Christmas is a fantastic time of year, but it can take its toll on the environment. Did you know we throw away 2 million turkeys, 1 billion cards and enough wrapping paper to reach the Moon every year? These are frightening figures, but it doesn't have to be that way - you can still enjoy the festivities while limiting your environmental impact. Here's our round up of how to responsibly dispose of your unwanted holiday-related waste, from cards and trees to wrapping and food.

Top tip

Check your local council's website to find out what can go in your recycling bin.

Christmas cards

After cutting off any glitter or other unrecyclable embellishments, Christmas cards can be put in household recycling in most areas. If your council doesn't accept card, pop down to your local recycling centre instead.

Before recycling, consider whether you can get any more use out of your cards. You could:

  • get creative and upcycle them into decorations or gift tags for next Christmas
  • cut them into pieces and use coloured shapes for crafting and plain leftovers for shopping lists and notes.

Our Christmas card recycling scheme is no longer running

From 2008 to 2016, we worked with Marks and Spencer to plant a tree for every 1,000 cards recycled. Thanks to your efforts, we got more than 51,000 trees in the ground. The scheme is no longer running - M&S now supports the Trust through its Sparks members club, donating 1p to us for every transaction. Sign up today - or buy and plant a tree yourself.

Real Christmas trees

Millions of real Christmas trees end up in landfill every year. While some might assume this is ok as it's natural material that will rot down, that's unfortunately not the case. It takes years to decompose in landfill, during which it will release methane which is harmful to the environment. Do your bit for the planet and dispose of your tree in an environmentally-friendly way:

  • chop it up and add it to your own compost heap or garden waste bin if you have one
  • take it to the garden waste section of your nearest recycling centre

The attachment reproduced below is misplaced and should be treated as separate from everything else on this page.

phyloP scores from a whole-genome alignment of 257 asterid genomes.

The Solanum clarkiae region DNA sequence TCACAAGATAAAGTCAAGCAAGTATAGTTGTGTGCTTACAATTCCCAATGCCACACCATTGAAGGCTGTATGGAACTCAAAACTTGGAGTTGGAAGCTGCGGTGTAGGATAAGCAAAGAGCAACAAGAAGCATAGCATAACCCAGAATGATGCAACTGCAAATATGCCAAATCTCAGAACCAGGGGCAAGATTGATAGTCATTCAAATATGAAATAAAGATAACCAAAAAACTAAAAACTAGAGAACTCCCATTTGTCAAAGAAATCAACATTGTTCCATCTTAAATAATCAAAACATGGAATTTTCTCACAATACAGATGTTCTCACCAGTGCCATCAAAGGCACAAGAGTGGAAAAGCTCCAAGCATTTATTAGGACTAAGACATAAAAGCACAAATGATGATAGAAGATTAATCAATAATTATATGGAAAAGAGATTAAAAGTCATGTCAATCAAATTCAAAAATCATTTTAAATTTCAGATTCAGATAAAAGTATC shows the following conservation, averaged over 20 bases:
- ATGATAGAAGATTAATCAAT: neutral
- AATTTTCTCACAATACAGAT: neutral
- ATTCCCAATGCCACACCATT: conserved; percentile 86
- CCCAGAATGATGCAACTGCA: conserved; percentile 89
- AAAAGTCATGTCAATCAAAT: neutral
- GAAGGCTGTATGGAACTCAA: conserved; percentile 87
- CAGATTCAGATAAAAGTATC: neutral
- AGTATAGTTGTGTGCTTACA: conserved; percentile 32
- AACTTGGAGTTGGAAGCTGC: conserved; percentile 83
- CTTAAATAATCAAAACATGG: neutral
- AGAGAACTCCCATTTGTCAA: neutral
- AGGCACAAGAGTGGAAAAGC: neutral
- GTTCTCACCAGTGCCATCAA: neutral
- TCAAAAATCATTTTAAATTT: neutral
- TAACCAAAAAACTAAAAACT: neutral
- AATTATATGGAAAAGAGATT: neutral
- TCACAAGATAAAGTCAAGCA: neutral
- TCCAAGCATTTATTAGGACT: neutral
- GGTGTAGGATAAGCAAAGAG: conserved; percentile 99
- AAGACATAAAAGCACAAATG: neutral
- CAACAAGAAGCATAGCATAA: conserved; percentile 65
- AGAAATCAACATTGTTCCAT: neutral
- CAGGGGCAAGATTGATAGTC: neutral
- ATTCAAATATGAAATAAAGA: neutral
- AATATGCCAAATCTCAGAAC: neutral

• see if any local recycling schemes will collect it on behalf of the council or charity.

Artificial Christmas trees

Fake trees aren't recyclable, so unless they're completely unusable, put them away to use again next year or donate them to charity.

Top tip

Minimise waste next Christmas by planning ahead. Follow and share our tips for an eco-friendly and sustainable Christmas.

Wrapping paper

Wrapping paper recycling depends on what material it's made from. Anything with glitter or foil is an instant no-no.

If you're not sure, a quick and easy way to check is the scrunch test. Scrunch the paper into a ball. If it stays closed, it's recyclable - though any plastic tape, ribbons and tags need removing first.

If it springs open again, it can't be recycled - but try to think of ways to reuse it before resorting to the general waste bin. Can you use it as wrapping again, or repurpose it for crafting?

Tissue paper can often be reused and if made from recycled materials, it can eventually be composted.

Lots of gift packaging still has plenty of life left in it after being opened just once, so try to reuse it wherever you can. I haven't bought a gift bag in years! 

Leftover food

Excess food is a common challenge during the Christmas period. Good advanced planning is the best way to avoid this, but if you've found yourself with a surplus, consider:

  • the best way to store it. Airtight containers or placing in the fridge or freezer can extend the life of many foods.
  • get creative in the kitchen to transform the remains of Christmas meals into irresistible new dishes. Think outside the box and ditch the turkey sandwiches and stews in favour of pies, pizzas, crumbles and cookies. A quick online search will reveal recipes for every skill level!
  • give your surplus to someone who will use it. List it on a food sharing app like OLIO or donate it to a local soup kitchen, food bank or shelter.

Unwanted gifts

We've all been there - clothes the wrong size, flavours we can't face or things we just won't ever use. While delivering it straight to the dustbin might be the quickest way to see the back of it, someone somewhere will appreciate it! Keep it out of landfill by:

  • regifting it
  • selling online - or list it free
  • donating to less-fortunate or giving to a charity shop.

Explore more ways to reduce waste and save the planet